If “Seeking Center in Two Worlds” is of interest to you,  then I would suggest seeing Allan Holzman’s film “Beautiful Resistance,” which examines the Indian boarding school experience through contemporary American Indian art, including works by Hopi artist Michael Kabotie. I have written about this film in a previous post. Holzman was also the director and co-executive producer of “Beyond the Mesas.”

HEEF Art Sale to Fund Hopi Students

Join us as we host the “HEEF Art Sale – Supporting Hopi Students”, featuring outstanding pieces of native art including pottery, jewelry, sculptures, paintings, katsina dolls, prints, textiles and baskets.

In conjunction with the sale, the HEEF is conducting a raffle with numerous items available including a “3 Corn Maidens” Pendleton blanket, jewelry, prints, resort packages and more. Tickets are available for $2 per ticket of 3 tickets for $5. To purchase contact the HEEF Office at (928) 734-2275.

The HEEF is still accepting all forms of artwork and more information on the sale can be found by visiting www.hopieducationfund.org or by contacting the HEEF at 928-734-2275. All proceeds from the event benefit deserving Hopi college students across the U.S. in addition to funding other educational programs for the Hopi people.

The HEEF thanks the following Sponsors for their Support:
Premier Sponsor: Central Arizona Project · Peabody
Major Sponsor: Husk Partners · APS · Osborn Maledon P.A.
Supporter Sponsor: Walker & Armstrong, LLP · Hufford, Horstman, Mongini, Parnell, & Tucker

Hopi Education Endowment Fund
PO Box 605
Kykotsmovi, AZ 86039

Phone: (928) 734-2275
Fax: (928) 734-2273

Running Spirit by Hopi video producer Alexander D. Chapin

I came across an interesting YouTube video on running by Hopi video producer Alexander D. Chapin. The video appeared on YouTube in November 2010. I do not know much about Chapin, except that he has produced a number of short videos on-line. A few years ago, Chapin discovered interview tapes of his grandfather James (Jimmy) S. Kewanwytewa and he used a section of the interview on running to make Running Spirit. Kewanwytewa was from Orayvi on Third Mesa. Some people consider him to be the most famous Hopi kachina carver of the twentieth century. In addition to carving, he spent several years working with zoologist Harold S. Colton, co-founder of the Museum of Northern Arizona, to identify a large collection of kachina dolls. Below is the YouTube commentary that goes with the video:

I recently (2009) obtained an audio recording of my Great Grandfather Jimmy Kewanwytewa. In this recording I chose one of the stories he told and composed music to it.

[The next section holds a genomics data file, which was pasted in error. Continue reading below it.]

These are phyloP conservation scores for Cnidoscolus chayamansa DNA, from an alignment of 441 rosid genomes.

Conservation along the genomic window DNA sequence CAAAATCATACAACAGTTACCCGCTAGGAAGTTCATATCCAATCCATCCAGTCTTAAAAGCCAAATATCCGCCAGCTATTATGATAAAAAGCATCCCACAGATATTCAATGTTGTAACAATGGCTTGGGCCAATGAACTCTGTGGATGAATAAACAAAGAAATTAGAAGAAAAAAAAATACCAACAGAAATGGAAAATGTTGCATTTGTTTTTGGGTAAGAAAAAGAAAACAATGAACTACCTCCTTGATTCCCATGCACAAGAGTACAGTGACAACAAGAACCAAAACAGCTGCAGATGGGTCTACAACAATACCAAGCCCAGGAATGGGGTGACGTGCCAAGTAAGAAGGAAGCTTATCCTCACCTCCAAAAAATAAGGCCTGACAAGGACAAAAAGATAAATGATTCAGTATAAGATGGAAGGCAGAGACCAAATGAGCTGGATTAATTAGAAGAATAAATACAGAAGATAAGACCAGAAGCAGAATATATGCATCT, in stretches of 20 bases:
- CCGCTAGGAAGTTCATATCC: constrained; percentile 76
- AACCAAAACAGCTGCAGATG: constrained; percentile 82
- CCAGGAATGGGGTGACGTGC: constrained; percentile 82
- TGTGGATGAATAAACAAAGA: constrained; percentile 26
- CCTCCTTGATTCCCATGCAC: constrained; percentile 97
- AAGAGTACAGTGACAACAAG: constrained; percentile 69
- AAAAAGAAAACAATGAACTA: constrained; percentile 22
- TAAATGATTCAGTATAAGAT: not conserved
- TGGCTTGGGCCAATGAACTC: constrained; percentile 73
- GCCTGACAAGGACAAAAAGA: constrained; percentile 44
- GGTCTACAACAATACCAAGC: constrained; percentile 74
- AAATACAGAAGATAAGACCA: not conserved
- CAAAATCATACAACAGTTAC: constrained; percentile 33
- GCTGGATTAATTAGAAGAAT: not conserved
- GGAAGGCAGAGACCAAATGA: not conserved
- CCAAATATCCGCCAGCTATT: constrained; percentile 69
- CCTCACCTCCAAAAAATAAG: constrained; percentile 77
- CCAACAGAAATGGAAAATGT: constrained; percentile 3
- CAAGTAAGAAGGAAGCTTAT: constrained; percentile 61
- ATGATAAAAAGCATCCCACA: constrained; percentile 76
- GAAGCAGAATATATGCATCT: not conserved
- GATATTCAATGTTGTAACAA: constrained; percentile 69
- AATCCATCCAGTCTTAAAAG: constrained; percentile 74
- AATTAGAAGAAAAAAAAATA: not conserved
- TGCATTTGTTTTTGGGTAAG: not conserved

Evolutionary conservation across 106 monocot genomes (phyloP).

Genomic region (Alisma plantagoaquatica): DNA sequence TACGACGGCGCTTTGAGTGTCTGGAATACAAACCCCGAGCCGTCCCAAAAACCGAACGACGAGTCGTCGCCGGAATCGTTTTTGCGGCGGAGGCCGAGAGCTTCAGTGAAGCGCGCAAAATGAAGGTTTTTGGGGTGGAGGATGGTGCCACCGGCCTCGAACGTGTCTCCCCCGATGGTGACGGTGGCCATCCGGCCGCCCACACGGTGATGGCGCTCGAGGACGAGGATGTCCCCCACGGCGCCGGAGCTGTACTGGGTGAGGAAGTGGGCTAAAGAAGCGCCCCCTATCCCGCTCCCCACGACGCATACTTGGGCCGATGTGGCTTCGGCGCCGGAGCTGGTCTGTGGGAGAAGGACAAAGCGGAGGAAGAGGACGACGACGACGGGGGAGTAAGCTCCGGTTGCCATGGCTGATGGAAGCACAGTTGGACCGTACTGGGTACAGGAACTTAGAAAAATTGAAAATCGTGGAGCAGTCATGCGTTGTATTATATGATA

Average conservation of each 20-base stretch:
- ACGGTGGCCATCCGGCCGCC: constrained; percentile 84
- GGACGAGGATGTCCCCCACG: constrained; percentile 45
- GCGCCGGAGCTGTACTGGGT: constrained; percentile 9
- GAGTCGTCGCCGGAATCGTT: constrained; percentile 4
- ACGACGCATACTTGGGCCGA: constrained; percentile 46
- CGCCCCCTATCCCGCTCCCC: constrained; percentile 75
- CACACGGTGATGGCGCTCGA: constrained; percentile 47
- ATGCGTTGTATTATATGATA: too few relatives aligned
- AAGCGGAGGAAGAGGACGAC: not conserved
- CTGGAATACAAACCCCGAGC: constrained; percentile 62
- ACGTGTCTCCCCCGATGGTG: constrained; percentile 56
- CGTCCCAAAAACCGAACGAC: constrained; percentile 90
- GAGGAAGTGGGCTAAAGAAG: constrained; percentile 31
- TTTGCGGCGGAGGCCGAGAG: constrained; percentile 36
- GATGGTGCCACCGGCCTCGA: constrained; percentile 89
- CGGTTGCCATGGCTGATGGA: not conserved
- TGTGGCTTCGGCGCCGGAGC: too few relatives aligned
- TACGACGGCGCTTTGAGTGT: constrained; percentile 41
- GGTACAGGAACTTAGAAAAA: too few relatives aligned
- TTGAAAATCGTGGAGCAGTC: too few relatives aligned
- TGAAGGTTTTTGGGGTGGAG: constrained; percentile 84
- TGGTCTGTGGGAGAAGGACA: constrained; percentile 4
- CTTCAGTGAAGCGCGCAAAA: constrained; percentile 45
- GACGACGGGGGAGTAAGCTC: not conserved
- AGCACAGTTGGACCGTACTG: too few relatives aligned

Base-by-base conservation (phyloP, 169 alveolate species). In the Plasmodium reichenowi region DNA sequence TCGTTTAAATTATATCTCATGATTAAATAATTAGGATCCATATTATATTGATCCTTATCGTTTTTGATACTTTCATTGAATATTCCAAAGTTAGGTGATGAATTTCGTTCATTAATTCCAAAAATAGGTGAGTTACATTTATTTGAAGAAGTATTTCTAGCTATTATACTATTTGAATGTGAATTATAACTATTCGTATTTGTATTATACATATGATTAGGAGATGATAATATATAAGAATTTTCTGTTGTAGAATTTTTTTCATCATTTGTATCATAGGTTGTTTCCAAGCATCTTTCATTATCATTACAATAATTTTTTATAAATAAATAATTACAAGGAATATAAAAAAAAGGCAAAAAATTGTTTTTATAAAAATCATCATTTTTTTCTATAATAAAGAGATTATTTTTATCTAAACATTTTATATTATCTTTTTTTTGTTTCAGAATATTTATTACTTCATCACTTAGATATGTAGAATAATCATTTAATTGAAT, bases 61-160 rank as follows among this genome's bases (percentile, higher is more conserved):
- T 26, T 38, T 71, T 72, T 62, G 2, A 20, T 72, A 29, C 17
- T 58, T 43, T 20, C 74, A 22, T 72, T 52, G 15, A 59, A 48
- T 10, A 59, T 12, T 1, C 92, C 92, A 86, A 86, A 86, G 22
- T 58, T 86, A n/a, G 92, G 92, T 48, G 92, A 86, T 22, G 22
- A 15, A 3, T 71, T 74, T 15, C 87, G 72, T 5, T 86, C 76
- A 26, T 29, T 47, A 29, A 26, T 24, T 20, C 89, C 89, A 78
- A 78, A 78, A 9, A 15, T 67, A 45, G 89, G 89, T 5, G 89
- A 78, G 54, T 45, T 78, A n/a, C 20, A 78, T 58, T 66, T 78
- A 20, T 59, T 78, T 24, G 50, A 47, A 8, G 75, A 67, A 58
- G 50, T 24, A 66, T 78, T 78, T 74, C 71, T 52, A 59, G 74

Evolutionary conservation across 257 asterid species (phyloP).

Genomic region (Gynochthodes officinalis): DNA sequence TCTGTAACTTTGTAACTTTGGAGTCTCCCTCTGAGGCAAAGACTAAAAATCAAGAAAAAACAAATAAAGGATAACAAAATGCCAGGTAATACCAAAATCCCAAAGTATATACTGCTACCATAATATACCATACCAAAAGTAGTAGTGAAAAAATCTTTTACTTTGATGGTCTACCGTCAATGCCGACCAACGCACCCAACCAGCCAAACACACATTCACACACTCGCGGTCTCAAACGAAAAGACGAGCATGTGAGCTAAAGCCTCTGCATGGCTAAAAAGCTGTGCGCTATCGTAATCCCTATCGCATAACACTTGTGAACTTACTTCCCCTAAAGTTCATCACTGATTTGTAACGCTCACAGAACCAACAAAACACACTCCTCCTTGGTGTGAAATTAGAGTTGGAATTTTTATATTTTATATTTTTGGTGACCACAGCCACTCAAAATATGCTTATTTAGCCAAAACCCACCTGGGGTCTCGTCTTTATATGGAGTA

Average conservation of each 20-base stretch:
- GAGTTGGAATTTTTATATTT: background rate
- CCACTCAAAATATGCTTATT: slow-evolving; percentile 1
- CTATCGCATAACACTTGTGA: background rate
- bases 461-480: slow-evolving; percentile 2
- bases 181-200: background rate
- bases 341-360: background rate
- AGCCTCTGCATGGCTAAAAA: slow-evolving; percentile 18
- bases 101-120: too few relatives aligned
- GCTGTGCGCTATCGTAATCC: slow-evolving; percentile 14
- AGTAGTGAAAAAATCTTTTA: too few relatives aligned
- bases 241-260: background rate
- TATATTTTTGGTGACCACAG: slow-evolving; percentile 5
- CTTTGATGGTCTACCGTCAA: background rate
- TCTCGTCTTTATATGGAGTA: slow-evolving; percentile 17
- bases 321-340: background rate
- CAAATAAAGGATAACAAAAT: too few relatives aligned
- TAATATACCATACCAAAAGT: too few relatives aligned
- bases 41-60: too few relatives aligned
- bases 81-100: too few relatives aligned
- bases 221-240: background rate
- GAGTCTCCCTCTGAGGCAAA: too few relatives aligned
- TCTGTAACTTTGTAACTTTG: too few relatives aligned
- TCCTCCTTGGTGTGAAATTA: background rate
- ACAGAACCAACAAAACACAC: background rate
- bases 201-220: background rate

My Great Grandfather was Hopi Indian and was known for being a talented distance runner. So in this story he tells about a time when he was headed home from work and saw someone running ahead of him, so he thought he would go an catch up with that person on his way home.

But the entire way to the Oraibi village, as talented as a runner that my great grandfather was said to be, he could not catch up with that person. Afterwards he told his father what happened and his father laughed at him and told him the same thing happen to him one time, and that he was never going to catch that person because that person was a spirit.

I created this video for the song in a rush so I could share this song with everyone but hope to produce a better video in the future.

Watch & listen or just listen & enjoy my most accomplished musical composition to date.

Thank you.

Shot & Edited by Alexander D. Chapin
Alexander D. C. Productions

Hopi Christmas tree ornament by Earlene Dalasohya

Hopi Christmas tree ornament by Earlene Dalasohya, Photograph by Matthew Sakiestewa Gilbert

 


Copyright Notice

© Matthew Sakiestewa Gilbert and BEYOND THE MESAS, 2009-2014. Unauthorized use and/or duplication of this material without express and written permission from this blog’s author and/or owner is strictly prohibited. Excerpts and links may be used, provided that full and clear credit is given to Matthew Sakiestewa Gilbert and BEYOND THE MESAS with appropriate and specific direction to the original content.

About the author

Matthew Sakiestewa Gilbert is enrolled with the Hopi Tribe from the village of Upper Moencopi in northeastern Arizona. He is an associate professor of American Indian Studies & History at the University of Illinois at Urbana-Champaign.

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A Second Wave of Hopi Migration (History of Education Quarterly, August 2014)

Sun Chief: An Autobiography of A Hopi Indian by Don C. Talayesva, New foreword by Matthew Sakiestewa Gilbert (Sept. 2013)

Marathoner Louis Tewanima and the Continuity of Hopi Running, 1908-1912 (Western Historical Quarterly, Autumn 2012). Winner of Spur Award for Best Western Short Nonfiction, Western Writers of America (2013)

“Hopi Footraces and American Marathons, 1912-1930″, American Quarterly, Vol. 62, No. 1, March Issue 2010 (Click image to download article)

Hopi runner Philip Zeyouma’s trophy cups featured on cover of American Quarterly

Education beyond the Mesas: Hopi Students at Sherman Institute, 1902-1929 (University of Nebraska Press, 2010)

Education beyond the Mesas – Introduction (click image to download)

“‘The Hopi Followers': Chief Tawaquaptewa and Hopi Student Advancement at Sherman Institute, 1906-1909″, Journal of American Indian Education, (Click image to download article)

The Indian School on Magnolia Avenue: Voices and Images From Sherman Institute (Oregon State University Press, 2012)

Arizona English Teachers Association highlights Hopi authors (click image to download)

Constitution and Bylaws of the Hopi Tribe (With all amendments, click to download)

Click to listen to KUYI On-Line

Matt’s Goodreads